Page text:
The three Stable Isotope Labeling by Amino acids in Cell culture (SILAC) experiments of Baek et al (2008) fitted the model very well. The dynamics of >80% of genes with a seed match to the transfected miRNA and downregulated 24 h post transfection was perfectly described by the model (Figure 4B; Supplementary Figure S4B). This included genes for which the mRNA was more strongly regulated than the protein (Supplementary Figure S4D). In addition, the values of the fitted parameters were consistent with the values obtained from the other data sets (Supplementary Figure S4). Application of the model to the pulsed SILAC (pSILAC) data from the five transfection experiments of Selbach et al (2008) revealed a similar picture, with 50–90% of downregulated mRNAs with seed match to the transfected miRNA fitting the model (Figure 4C; Supplementary Figure S4C), including genes for which protein levels were less affected than mRNA levels (Supplementary Figure S4E). Thus, our model explains to a large extent the measured effects of miRNA on mRNAs and protein levels. Dissecting the relative contribution of translational repression and mRNA decay to the miRNA‐mediated repression of individual targets (Supplementary Figure S4A–C) we found that on average ≈25% of the putative targets on a miRNA undergo predominantly translation repression. Thus, our analysis supports the previous assertions that miRNAs have a stronger impact on mRNA decay compared with translation (Baek et al, 2008, Guo et al, 2010). It further indicates that the discrepancy between the measured mRNA and protein‐level responses of individual miRNA targets was due to the expression dynamics of the transfected miRNAs and to the confounding effect of protein decay rates on protein levels.
The second question that we sought to address relates to the observation that the expression of some miRNAs changes rapidly as a function of cellular state. In particular, Krol et al (2010) showed that the expression of miRNAs from the miR‐183/96/182 cluster (but not of other miRNAs) changes rapidly in response to illumination and that these changes are important for the regulation of gene expression in the retina. Circadian changes in miRNA expression levels in the liver have also been described (Gatfield et al, 2009) and, examining the relative abundance of miRNAs in Ago2‐immunoprecipitation samples prepared from HeLa cells in M phase and unsynchronized cells (Kishore et al, 2013) we also found that miRNAs of the let‐7 family are two‐fold upregulated during the M phase while miR‐21 is 66% downregulated (Supplementary Table S1). In all of these circumstances the targets of the miRNAs whose expression is modulated should respond rapidly, on the timescale of about a day. We therefore asked under what conditions would the protein‐level dynamics of miRNA targets reflect the rapid dynamics of the miRNA itself.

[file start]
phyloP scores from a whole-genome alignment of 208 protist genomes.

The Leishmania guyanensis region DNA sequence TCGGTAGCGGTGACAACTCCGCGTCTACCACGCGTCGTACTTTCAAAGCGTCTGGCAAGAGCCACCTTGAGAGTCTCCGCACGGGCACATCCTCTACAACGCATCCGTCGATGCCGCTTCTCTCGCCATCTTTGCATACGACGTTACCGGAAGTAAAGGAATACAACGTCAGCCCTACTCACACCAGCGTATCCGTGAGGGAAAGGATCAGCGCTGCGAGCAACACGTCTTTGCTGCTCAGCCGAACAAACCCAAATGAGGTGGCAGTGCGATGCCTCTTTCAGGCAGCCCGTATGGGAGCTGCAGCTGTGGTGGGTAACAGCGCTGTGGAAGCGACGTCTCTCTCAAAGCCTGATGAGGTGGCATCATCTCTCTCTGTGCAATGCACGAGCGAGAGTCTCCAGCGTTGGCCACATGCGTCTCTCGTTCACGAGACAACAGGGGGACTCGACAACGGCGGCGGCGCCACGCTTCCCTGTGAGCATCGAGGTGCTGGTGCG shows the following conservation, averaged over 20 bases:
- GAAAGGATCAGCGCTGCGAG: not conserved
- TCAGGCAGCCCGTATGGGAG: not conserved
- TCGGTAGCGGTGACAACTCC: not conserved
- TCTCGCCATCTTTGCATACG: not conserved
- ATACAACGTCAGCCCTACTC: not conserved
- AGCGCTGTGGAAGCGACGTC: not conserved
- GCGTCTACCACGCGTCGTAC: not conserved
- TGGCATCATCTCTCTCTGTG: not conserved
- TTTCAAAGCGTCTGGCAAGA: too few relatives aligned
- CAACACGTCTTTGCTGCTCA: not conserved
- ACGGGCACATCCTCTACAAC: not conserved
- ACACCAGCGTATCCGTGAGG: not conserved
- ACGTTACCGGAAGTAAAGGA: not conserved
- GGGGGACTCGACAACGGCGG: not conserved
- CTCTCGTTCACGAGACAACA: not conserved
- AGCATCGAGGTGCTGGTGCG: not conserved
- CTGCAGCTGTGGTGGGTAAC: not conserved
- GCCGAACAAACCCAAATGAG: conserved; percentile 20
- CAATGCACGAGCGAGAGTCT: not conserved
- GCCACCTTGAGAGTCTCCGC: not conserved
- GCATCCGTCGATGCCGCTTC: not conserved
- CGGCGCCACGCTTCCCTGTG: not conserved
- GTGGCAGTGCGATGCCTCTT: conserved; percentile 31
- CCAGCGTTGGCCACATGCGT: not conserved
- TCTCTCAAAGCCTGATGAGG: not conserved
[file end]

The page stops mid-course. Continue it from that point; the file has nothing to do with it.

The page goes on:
We used the model for miRNA induction experiments that was introduced in the previous section to compute the amplitude in the oscillation of a target protein level as a function of the protein decay rate and miRNA kinetics. To emulate the qPCR time series of Krol et al (2010), we explored a regulatory scenario in which miRNA synthesis switched between two regimes during a 24‐h cycle (Supplementary Figure S5A): the first 12 h of low miRNA expression (synthesis rate: half of its maximum level) and the next 12 h of high expression (maximal synthesis rate). Although it does not come as a surprise that proteins with median half‐life (48 h; Schwanhäusser et al, 2011) undergo oscillations of <1% in amplitude (Figure 5A), increasing the protein turnover rate by two orders of magnitudes still only leads to a modest increase in the amplitude of protein oscillations (<10%; Figure 5D). Responsible for these small changes are the slow kinetics of Ago loading and miRNA decay. It is only when fast protein turnover is combined with fast miRNA kinetics (rates of Ago association, dissociation, and of miRNA decay) that substantial oscillations in protein levels (60% of the baseline level assuming no translation repression and up to 2.5‐fold with translation repression; Figure 5B) ensue.